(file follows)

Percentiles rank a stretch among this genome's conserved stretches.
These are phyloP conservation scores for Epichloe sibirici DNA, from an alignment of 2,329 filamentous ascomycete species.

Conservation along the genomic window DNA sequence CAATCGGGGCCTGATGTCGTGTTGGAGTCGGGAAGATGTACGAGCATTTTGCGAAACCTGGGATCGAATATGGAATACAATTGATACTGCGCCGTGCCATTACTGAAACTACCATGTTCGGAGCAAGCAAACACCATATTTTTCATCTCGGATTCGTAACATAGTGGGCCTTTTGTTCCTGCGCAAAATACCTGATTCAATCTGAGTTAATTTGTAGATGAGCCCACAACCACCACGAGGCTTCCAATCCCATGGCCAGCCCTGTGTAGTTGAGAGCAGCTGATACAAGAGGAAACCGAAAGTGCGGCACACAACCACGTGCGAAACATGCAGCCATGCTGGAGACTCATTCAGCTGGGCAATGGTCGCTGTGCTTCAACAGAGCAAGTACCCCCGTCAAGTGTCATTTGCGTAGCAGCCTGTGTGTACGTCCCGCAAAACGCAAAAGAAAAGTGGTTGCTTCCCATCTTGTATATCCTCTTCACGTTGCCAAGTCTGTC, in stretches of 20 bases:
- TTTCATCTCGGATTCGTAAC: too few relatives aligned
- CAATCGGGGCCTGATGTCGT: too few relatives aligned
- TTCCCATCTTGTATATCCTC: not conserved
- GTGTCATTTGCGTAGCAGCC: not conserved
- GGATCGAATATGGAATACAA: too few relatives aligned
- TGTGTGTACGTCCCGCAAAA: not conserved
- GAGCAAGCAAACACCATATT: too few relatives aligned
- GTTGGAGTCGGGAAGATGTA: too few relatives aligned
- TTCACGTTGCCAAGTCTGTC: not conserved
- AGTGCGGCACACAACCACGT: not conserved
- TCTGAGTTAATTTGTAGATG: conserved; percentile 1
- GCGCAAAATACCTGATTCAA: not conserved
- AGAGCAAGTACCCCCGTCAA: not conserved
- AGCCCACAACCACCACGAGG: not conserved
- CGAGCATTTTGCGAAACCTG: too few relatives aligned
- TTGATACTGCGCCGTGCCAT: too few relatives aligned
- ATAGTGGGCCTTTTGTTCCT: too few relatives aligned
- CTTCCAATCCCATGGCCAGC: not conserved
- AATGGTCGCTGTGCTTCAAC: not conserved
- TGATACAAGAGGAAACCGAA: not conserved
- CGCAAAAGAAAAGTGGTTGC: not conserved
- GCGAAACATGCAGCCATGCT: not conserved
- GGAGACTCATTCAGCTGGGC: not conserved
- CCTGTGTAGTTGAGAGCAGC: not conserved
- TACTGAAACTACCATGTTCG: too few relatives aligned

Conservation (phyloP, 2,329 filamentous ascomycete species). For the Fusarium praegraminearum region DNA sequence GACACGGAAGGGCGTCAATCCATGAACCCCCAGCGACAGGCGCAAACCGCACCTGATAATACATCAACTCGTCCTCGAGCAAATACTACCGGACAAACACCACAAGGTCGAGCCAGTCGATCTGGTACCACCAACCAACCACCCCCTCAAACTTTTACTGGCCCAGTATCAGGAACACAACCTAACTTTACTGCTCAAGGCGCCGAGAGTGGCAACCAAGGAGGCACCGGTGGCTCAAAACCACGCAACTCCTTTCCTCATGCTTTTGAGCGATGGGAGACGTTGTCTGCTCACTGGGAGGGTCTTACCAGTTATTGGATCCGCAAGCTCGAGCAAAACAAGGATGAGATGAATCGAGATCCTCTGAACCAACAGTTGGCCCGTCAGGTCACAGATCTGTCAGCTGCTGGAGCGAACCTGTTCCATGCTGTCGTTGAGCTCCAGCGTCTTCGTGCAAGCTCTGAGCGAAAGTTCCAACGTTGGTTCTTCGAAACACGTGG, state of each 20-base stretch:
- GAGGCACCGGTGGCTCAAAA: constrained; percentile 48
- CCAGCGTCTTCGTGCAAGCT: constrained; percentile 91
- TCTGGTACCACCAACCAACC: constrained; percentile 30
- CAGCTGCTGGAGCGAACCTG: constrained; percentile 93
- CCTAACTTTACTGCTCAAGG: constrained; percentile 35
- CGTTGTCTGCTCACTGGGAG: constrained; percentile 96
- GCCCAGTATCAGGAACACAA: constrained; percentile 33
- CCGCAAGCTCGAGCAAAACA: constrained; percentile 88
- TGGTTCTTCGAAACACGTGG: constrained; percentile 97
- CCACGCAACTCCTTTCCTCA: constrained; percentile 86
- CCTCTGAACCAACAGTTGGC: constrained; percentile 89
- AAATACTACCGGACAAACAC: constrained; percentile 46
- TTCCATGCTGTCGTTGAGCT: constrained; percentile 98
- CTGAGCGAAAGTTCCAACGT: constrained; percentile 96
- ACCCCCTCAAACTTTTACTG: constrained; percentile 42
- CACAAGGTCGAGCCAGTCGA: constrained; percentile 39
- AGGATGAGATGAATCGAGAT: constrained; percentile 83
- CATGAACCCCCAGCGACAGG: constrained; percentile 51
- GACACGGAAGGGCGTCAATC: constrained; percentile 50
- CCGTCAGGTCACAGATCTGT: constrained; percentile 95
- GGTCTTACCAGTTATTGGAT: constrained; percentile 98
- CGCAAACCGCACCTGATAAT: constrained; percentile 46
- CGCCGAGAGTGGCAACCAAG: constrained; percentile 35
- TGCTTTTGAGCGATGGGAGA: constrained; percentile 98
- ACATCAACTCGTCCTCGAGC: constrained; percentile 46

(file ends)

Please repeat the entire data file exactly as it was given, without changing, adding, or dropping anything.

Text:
Percentiles rank a stretch among this genome's conserved stretches.
These are phyloP conservation scores for Epichloe sibirici DNA, from an alignment of 2,329 filamentous ascomycete species.

Conservation along the genomic window DNA sequence CAATCGGGGCCTGATGTCGTGTTGGAGTCGGGAAGATGTACGAGCATTTTGCGAAACCTGGGATCGAATATGGAATACAATTGATACTGCGCCGTGCCATTACTGAAACTACCATGTTCGGAGCAAGCAAACACCATATTTTTCATCTCGGATTCGTAACATAGTGGGCCTTTTGTTCCTGCGCAAAATACCTGATTCAATCTGAGTTAATTTGTAGATGAGCCCACAACCACCACGAGGCTTCCAATCCCATGGCCAGCCCTGTGTAGTTGAGAGCAGCTGATACAAGAGGAAACCGAAAGTGCGGCACACAACCACGTGCGAAACATGCAGCCATGCTGGAGACTCATTCAGCTGGGCAATGGTCGCTGTGCTTCAACAGAGCAAGTACCCCCGTCAAGTGTCATTTGCGTAGCAGCCTGTGTGTACGTCCCGCAAAACGCAAAAGAAAAGTGGTTGCTTCCCATCTTGTATATCCTCTTCACGTTGCCAAGTCTGTC, in stretches of 20 bases:
- TTTCATCTCGGATTCGTAAC: too few relatives aligned
- CAATCGGGGCCTGATGTCGT: too few relatives aligned
- TTCCCATCTTGTATATCCTC: not conserved
- GTGTCATTTGCGTAGCAGCC: not conserved
- GGATCGAATATGGAATACAA: too few relatives aligned
- TGTGTGTACGTCCCGCAAAA: not conserved
- GAGCAAGCAAACACCATATT: too few relatives aligned
- GTTGGAGTCGGGAAGATGTA: too few relatives aligned
- TTCACGTTGCCAAGTCTGTC: not conserved
- AGTGCGGCACACAACCACGT: not conserved
- TCTGAGTTAATTTGTAGATG: conserved; percentile 1
- GCGCAAAATACCTGATTCAA: not conserved
- AGAGCAAGTACCCCCGTCAA: not conserved
- AGCCCACAACCACCACGAGG: not conserved
- CGAGCATTTTGCGAAACCTG: too few relatives aligned
- TTGATACTGCGCCGTGCCAT: too few relatives aligned
- ATAGTGGGCCTTTTGTTCCT: too few relatives aligned
- CTTCCAATCCCATGGCCAGC: not conserved
- AATGGTCGCTGTGCTTCAAC: not conserved
- TGATACAAGAGGAAACCGAA: not conserved
- CGCAAAAGAAAAGTGGTTGC: not conserved
- GCGAAACATGCAGCCATGCT: not conserved
- GGAGACTCATTCAGCTGGGC: not conserved
- CCTGTGTAGTTGAGAGCAGC: not conserved
- TACTGAAACTACCATGTTCG: too few relatives aligned

Conservation (phyloP, 2,329 filamentous ascomycete species). For the Fusarium praegraminearum region DNA sequence GACACGGAAGGGCGTCAATCCATGAACCCCCAGCGACAGGCGCAAACCGCACCTGATAATACATCAACTCGTCCTCGAGCAAATACTACCGGACAAACACCACAAGGTCGAGCCAGTCGATCTGGTACCACCAACCAACCACCCCCTCAAACTTTTACTGGCCCAGTATCAGGAACACAACCTAACTTTACTGCTCAAGGCGCCGAGAGTGGCAACCAAGGAGGCACCGGTGGCTCAAAACCACGCAACTCCTTTCCTCATGCTTTTGAGCGATGGGAGACGTTGTCTGCTCACTGGGAGGGTCTTACCAGTTATTGGATCCGCAAGCTCGAGCAAAACAAGGATGAGATGAATCGAGATCCTCTGAACCAACAGTTGGCCCGTCAGGTCACAGATCTGTCAGCTGCTGGAGCGAACCTGTTCCATGCTGTCGTTGAGCTCCAGCGTCTTCGTGCAAGCTCTGAGCGAAAGTTCCAACGTTGGTTCTTCGAAACACGTGG, state of each 20-base stretch:
- GAGGCACCGGTGGCTCAAAA: constrained; percentile 48
- CCAGCGTCTTCGTGCAAGCT: constrained; percentile 91
- TCTGGTACCACCAACCAACC: constrained; percentile 30
- CAGCTGCTGGAGCGAACCTG: constrained; percentile 93
- CCTAACTTTACTGCTCAAGG: constrained; percentile 35
- CGTTGTCTGCTCACTGGGAG: constrained; percentile 96
- GCCCAGTATCAGGAACACAA: constrained; percentile 33
- CCGCAAGCTCGAGCAAAACA: constrained; percentile 88
- TGGTTCTTCGAAACACGTGG: constrained; percentile 97
- CCACGCAACTCCTTTCCTCA: constrained; percentile 86
- CCTCTGAACCAACAGTTGGC: constrained; percentile 89
- AAATACTACCGGACAAACAC: constrained; percentile 46
- TTCCATGCTGTCGTTGAGCT: constrained; percentile 98
- CTGAGCGAAAGTTCCAACGT: constrained; percentile 96
- ACCCCCTCAAACTTTTACTG: constrained; percentile 42
- CACAAGGTCGAGCCAGTCGA: constrained; percentile 39
- AGGATGAGATGAATCGAGAT: constrained; percentile 83
- CATGAACCCCCAGCGACAGG: constrained; percentile 51
- GACACGGAAGGGCGTCAATC: constrained; percentile 50
- CCGTCAGGTCACAGATCTGT: constrained; percentile 95
- GGTCTTACCAGTTATTGGAT: constrained; percentile 98
- CGCAAACCGCACCTGATAAT: constrained; percentile 46
- CGCCGAGAGTGGCAACCAAG: constrained; percentile 35
- TGCTTTTGAGCGATGGGAGA: constrained; percentile 98
- ACATCAACTCGTCCTCGAGC: constrained; percentile 46